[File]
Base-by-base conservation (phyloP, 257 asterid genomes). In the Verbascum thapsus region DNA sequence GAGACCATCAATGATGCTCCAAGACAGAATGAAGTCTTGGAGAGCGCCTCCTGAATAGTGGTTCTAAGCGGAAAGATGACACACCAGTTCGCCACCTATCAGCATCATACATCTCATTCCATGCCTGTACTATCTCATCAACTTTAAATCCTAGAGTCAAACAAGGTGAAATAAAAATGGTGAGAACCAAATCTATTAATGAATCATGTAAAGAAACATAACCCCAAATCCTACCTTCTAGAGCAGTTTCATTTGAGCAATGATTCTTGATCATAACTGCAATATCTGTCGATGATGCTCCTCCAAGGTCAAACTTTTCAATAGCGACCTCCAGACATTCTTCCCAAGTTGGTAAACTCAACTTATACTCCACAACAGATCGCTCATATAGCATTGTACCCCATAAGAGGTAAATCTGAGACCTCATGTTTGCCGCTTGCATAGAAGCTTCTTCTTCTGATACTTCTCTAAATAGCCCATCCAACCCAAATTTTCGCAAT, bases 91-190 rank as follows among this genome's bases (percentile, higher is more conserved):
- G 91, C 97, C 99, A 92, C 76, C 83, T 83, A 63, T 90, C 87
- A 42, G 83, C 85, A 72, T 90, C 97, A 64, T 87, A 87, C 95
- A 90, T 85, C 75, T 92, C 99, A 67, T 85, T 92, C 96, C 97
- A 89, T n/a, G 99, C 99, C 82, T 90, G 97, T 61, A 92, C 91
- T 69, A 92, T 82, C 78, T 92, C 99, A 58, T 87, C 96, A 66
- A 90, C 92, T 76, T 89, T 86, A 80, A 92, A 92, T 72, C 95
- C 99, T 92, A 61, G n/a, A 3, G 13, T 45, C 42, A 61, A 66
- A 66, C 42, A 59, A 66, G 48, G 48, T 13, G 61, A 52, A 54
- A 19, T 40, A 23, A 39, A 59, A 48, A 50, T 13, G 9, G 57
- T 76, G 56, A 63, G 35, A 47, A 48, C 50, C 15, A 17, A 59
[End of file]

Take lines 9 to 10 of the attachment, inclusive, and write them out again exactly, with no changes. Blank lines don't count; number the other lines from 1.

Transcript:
- A 66, C 42, A 59, A 66, G 48, G 48, T 13, G 61, A 52, A 54
- A 19, T 40, A 23, A 39, A 59, A 48, A 50, T 13, G 9, G 57